Writing on handmade paper with a dip-ink quill.

Writing on handmade linen paper with a dip-ink quill.
This is the treaty that I transcribed at today’s “Treaty Canoe” event at the Art Gallery of Windsor. I took over transcribing a Muncey treaty started by another participant. She had done such a lovely job of working with the dip-pen in ink. I’m afraid I made a blotchy, horrible mess. You know you are working with wonderful artists when they tell you that’s the point.

When our ancestors were writing these treaties all those years ago they would have been working with instruments that were much more crude, and the outcome would certainly have been just as rustic.

It was my first experience with a dip-ink pen, and a really neat new skill to learn!

The Treaty Canoe - Alex MacKay and Tory James

I was sitting beside the Treaty Canoe’s larger seaworthy sister, Voyageur, which will be paddled across the continent, in relay, like an Olympic torch, by volunteers. It was amazing to have the chance to consider this part of our history while working with the actual documents, knowing that what I was creating by hand would then be pasted onto the hull of this incredible canoe.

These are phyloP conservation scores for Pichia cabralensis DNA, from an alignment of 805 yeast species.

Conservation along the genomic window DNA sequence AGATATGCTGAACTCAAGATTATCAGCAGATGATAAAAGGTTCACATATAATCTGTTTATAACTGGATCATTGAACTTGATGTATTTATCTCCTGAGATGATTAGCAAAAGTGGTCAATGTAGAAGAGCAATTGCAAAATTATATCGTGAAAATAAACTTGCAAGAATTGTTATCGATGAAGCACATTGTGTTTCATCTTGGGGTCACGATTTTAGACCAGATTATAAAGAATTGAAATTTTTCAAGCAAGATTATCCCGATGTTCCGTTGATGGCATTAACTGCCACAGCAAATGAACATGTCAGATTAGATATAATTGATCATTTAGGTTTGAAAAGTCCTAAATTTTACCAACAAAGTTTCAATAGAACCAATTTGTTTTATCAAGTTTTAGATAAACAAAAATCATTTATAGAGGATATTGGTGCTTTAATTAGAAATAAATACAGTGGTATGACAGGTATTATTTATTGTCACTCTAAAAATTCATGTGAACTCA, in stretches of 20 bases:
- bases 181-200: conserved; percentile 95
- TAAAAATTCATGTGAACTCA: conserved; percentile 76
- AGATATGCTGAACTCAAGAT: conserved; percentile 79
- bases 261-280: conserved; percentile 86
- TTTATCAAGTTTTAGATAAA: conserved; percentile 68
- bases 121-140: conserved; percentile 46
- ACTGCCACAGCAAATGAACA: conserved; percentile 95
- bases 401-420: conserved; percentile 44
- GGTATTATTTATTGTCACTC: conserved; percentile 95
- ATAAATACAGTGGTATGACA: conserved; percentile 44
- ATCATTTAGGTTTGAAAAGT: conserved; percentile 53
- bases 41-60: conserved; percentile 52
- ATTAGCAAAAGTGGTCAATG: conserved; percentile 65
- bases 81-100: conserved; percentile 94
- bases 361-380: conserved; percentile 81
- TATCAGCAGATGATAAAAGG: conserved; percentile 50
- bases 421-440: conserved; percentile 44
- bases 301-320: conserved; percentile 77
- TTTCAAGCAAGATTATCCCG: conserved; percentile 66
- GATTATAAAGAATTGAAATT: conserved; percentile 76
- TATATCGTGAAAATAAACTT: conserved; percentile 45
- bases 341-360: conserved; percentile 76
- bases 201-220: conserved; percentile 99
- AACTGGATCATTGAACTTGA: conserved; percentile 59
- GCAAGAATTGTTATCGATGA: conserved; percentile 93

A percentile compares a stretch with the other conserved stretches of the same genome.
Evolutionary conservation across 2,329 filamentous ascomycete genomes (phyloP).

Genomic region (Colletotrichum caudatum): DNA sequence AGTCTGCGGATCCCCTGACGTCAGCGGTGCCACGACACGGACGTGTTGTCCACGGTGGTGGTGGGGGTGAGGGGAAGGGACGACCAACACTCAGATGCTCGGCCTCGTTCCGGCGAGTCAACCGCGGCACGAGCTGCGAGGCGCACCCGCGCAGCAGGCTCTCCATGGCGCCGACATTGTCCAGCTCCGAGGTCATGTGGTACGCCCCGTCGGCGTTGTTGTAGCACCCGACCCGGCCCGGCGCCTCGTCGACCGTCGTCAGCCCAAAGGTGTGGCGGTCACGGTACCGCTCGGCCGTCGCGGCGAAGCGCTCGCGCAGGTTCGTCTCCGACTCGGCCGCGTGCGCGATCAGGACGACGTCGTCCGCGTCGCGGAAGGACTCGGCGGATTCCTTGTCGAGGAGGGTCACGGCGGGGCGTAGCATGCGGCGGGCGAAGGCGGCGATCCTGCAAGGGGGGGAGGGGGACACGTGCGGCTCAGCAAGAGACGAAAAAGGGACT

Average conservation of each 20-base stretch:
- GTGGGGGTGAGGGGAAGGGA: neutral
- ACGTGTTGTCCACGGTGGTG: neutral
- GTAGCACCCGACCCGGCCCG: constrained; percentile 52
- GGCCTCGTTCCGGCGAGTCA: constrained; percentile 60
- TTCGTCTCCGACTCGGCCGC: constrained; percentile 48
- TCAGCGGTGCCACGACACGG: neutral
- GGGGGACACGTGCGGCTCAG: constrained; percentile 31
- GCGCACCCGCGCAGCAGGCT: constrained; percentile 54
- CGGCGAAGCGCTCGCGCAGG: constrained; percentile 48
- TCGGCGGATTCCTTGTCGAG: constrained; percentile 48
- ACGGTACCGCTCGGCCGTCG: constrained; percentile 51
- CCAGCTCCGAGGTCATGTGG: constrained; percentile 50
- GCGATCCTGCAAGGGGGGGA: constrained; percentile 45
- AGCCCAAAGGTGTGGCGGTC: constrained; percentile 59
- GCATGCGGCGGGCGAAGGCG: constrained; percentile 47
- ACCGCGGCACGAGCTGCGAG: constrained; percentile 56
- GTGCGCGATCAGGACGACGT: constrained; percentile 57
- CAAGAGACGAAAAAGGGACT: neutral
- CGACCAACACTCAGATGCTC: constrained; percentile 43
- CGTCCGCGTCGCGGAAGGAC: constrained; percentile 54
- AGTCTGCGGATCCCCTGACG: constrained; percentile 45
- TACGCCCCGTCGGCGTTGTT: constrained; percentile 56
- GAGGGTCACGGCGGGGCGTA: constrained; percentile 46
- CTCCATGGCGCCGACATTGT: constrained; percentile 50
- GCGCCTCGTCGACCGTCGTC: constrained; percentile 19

I enjoyed this micro-adventure with artists Alex McKay and Tory James, collaborators on the “Treaty Canoe”, covered with treaties that people like me have transcribed onto handmade linen paper with ink- dipped pens. The transcription event invites us to recognize that “We Are All Treaty People” and to discover which treaty denotes whose traditional territory we live on, we’re born on, or our ancestors landed on.

The Treaty Canoe

The “Treaty Canoe” is absolutely filled with the treaties that people like myself have been working to transcribe with ink-dip pens onto hand-made linen paper these past weeks. The treaties will be pasted onto the hull of the canoe.

The Treaty Canoe Pledge

This is an invitation to send a postcard to our elected officials about the “Treaty Canoe”. I thought the questions that artists Tory James and Alex McKay suggested were really interesting. The one that I most connected with was the premise of the event: what does it mean to be a treaty person? This completely shifted the discourse away from an ” us” vs. “them” conversation, to one of mutual understanding and interest.

I loved everything about today. Can’t wait to return to the Art Gallery in two weeks to transcribe another treaty. I hope that I can convince friends to join me. This really is a wonderful, soulful project!

Sue

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